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    Cameron's Libya Woes: Poor Intel, Regime Change and No Post-Conflict Strategy

    Andrey Stenin
    Middle East
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    Poor intelligence, a change in plans and a failed post-conflict strategy - these were the main reasons behind former UK Prime Minister David Cameron’s disastrous 2011 intervention in Libya, a scathing British parliamentary report has found.

    Following Cameron's retirement from politics earlier this week, the Foreign Affairs Select Committee provided a damning verdict to the former PM's military intervention in Libya, finding that Cameron was "ultimately responsible" for the country's descent into post-conflict chaos.

    ​While many have long criticized the effects of the UK, US and French-led mission, the parliamentary committee highlighted some of Cameron's biggest mistakes that have contributed to five-years of war and political instability in Libya.

    Poor intelligence

    Chief among the criticisms was the poor intelligence Cameron relied upon in the lead-up to the 2011 intervention.

    The report criticized how the UK had "overstated" fears about the threat then Libyan leader Muammar Gaddafi posed to his citizens, and how decisions taken on how to approach the conflict "were not based on accurate intelligence."

    ​"In particular, the Government failed to identify that the threat to civilians was overstated and that the rebels included a significant Islamist element," the report concluded.

    The inability to identify moderate government protestors from Islamist elements was seen as a factor in the rise of Islamist violence in Libya, with the committee's chair Crispin Blunt saying the campaign "was founded on erroneous assumptions and an incomplete understanding of the country and the situation."

    From Protecting People to Regime Change

    Another severe criticism of the Cameron's government actions in Libya was how the military campaign shifted from being a plan that intended to protect to civilians, to one that was determined to overthrow Gaddafi and ensure regime change in the country.

    The committee questioned the international coalition's actions in Libya following the initial military campaign.

    ​"If the primary object of the coalition intervention was the urgent need to protect civilians in Benghazi, then this objective was achieved in March 2011 in less than 24 hours," the report found.

    "This meant that a limited intervention to protect civilians drifted into an opportunist policy of regime change by military means."

    ​Blunt also noted that "other political options" apart from regime change were available in the country.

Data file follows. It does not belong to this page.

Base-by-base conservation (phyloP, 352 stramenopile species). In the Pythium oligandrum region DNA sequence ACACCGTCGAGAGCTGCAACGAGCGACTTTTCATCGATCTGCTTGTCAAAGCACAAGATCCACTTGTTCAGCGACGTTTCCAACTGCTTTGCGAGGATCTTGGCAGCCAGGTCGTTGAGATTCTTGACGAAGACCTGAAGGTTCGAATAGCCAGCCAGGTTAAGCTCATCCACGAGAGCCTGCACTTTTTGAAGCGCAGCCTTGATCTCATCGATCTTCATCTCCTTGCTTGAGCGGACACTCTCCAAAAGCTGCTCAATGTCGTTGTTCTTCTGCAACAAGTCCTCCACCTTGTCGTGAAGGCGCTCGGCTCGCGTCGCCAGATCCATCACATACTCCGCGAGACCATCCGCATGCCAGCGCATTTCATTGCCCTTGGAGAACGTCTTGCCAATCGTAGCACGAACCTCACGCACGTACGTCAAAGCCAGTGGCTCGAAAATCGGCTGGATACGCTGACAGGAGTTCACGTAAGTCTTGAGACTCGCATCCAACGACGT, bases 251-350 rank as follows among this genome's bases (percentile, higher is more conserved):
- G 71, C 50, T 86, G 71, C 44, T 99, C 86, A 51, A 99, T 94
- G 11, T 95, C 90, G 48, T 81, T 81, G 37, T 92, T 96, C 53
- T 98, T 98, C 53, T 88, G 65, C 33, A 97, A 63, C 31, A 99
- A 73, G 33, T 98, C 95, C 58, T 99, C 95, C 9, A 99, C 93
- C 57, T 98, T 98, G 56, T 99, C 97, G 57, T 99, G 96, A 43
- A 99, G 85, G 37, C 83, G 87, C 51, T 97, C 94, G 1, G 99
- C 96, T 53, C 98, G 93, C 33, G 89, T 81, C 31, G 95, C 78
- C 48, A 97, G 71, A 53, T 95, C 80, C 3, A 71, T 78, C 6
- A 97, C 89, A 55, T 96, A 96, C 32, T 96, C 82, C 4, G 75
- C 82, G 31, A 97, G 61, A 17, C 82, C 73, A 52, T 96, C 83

"Political engagement might have delivered civilian protection, regime change and reform at a lesser cost to the UK and Libya. The UK would have lost nothing by trying these instead of focusing exclusively on regime change by military means."

    Poor Post-Conflict Planning

    While poor intelligence and a seemingly unstated aim to implement regime change in Libya led to widespread destabilization, the report also criticized the UK's inability to implement a coherent post-conflict strategy to prevent Libya from spiraling into conflict and political chaos.

    The criticism follows comments made earlier this year by US President Barack Obama, who said that Britain and France had not done enough to "follow-up" on the conflict, with an estimated US$39.5 billion (£30 billion) worth of ammunition falling into the hands of extremist groups and jihadist movements like Daesh.

    ​"The international community's inability to secure weapons abandoned by the Gaddafi regime fuelled instability in Libya and enabled and increased terrorism across north and west Africa and the Middle East," the report said.

    In conclusion, Blunt said that the UK "had a responsibility to support Libyan economic and political reconstruction."

    ​"But our lack of understanding of the institutional capacity of the country stymied Libya's progress in establishing security on the ground and absorbing financial and other resources from the international community.

    "The UK's actions in Libya were part of an ill-conceived intervention, the results of which are still playing out today."


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    Middle East, post-conflict strategy, regime change, military intervention, intelligence, political crisis, 2011 Libya military intervention, UK Foreign Affairs Select Committee, British Conservative Party, Crispin Blunt, Muammar Gaddafi, David Cameron, Libya, United States, North Africa, United Kingdom, France
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